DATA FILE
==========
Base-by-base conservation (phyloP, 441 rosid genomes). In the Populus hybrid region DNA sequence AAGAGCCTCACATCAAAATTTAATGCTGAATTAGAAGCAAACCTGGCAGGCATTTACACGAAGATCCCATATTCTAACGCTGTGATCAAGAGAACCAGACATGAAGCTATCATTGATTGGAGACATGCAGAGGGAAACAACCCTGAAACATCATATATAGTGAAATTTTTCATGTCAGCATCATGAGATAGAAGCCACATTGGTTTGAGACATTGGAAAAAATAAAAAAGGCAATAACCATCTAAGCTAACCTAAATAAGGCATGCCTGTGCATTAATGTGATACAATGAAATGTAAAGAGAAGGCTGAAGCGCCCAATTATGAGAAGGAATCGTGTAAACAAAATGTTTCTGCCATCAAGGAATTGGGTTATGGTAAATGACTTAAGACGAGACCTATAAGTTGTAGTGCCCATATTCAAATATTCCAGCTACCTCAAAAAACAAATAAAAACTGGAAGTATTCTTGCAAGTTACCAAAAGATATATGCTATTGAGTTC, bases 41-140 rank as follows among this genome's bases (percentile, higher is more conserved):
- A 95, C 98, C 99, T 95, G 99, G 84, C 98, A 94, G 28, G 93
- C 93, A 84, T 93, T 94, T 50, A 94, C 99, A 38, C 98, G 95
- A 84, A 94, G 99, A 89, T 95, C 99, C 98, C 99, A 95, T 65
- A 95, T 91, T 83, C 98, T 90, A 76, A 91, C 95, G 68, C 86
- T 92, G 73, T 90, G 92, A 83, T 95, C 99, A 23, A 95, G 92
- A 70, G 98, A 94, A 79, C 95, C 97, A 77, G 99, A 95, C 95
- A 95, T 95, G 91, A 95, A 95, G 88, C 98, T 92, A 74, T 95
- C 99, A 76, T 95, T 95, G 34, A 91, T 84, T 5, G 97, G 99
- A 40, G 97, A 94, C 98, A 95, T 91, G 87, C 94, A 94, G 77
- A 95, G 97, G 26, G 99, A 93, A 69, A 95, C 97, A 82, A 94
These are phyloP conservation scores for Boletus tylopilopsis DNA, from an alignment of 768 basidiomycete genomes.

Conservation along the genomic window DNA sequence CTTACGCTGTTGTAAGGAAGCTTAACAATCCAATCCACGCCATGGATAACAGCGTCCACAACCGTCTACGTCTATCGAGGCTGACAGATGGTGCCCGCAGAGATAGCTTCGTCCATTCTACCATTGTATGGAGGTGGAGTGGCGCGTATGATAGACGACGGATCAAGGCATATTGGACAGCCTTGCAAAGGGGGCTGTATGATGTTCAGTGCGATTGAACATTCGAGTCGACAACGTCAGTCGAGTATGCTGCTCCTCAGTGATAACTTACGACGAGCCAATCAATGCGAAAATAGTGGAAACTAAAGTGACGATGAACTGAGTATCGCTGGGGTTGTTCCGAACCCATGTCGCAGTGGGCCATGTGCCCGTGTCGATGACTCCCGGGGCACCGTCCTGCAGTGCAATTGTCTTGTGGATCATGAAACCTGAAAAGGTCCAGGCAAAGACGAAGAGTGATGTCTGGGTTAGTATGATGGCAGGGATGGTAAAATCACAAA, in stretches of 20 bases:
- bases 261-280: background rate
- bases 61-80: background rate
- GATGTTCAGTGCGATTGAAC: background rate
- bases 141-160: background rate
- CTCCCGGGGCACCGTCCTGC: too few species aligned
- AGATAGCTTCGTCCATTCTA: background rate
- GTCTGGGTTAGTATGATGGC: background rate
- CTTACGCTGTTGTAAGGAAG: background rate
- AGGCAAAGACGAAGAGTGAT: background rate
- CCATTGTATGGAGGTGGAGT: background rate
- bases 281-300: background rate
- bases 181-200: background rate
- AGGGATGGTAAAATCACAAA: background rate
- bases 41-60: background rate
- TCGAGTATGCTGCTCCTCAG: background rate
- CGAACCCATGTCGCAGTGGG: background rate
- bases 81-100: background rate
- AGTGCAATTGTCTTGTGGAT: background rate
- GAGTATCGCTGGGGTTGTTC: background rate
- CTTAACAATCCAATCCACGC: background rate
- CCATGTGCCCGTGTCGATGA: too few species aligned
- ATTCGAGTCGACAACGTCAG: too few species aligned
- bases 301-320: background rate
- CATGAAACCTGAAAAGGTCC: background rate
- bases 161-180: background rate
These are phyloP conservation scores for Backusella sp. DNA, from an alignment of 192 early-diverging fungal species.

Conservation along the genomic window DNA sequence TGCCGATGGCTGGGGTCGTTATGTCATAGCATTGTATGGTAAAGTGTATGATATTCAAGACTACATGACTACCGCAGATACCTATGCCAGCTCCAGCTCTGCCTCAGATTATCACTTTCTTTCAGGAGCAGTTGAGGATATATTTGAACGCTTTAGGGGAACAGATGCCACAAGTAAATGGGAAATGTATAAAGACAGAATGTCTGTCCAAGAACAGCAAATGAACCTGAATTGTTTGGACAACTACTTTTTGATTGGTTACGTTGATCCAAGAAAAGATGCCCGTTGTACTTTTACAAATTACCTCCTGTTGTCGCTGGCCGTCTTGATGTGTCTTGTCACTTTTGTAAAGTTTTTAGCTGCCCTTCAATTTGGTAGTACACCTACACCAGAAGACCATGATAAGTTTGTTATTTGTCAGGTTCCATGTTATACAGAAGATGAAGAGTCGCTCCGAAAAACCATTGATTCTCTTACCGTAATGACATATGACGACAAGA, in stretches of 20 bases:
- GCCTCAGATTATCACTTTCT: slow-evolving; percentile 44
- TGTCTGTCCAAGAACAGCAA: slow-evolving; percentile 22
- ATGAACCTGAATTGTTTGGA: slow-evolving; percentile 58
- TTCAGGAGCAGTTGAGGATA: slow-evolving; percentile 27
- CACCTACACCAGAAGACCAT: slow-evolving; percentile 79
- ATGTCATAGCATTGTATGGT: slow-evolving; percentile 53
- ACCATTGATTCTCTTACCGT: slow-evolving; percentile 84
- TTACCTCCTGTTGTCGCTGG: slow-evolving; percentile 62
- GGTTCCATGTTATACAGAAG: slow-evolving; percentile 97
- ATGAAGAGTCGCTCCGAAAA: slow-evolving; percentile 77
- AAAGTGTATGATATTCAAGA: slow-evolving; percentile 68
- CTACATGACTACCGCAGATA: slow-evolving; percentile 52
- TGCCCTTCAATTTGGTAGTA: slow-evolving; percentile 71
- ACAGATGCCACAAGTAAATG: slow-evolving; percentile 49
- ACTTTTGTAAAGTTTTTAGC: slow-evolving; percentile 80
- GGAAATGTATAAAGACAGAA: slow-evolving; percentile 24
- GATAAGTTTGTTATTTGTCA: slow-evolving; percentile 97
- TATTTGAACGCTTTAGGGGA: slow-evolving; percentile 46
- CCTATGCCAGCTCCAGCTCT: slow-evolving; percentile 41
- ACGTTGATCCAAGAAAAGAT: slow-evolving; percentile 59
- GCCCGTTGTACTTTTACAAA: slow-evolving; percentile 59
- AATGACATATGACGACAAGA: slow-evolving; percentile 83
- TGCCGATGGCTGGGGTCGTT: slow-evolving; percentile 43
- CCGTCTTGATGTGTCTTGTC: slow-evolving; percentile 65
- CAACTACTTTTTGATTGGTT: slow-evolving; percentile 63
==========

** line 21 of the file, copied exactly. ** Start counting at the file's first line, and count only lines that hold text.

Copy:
- CTTACGCTGTTGTAAGGAAG: background rate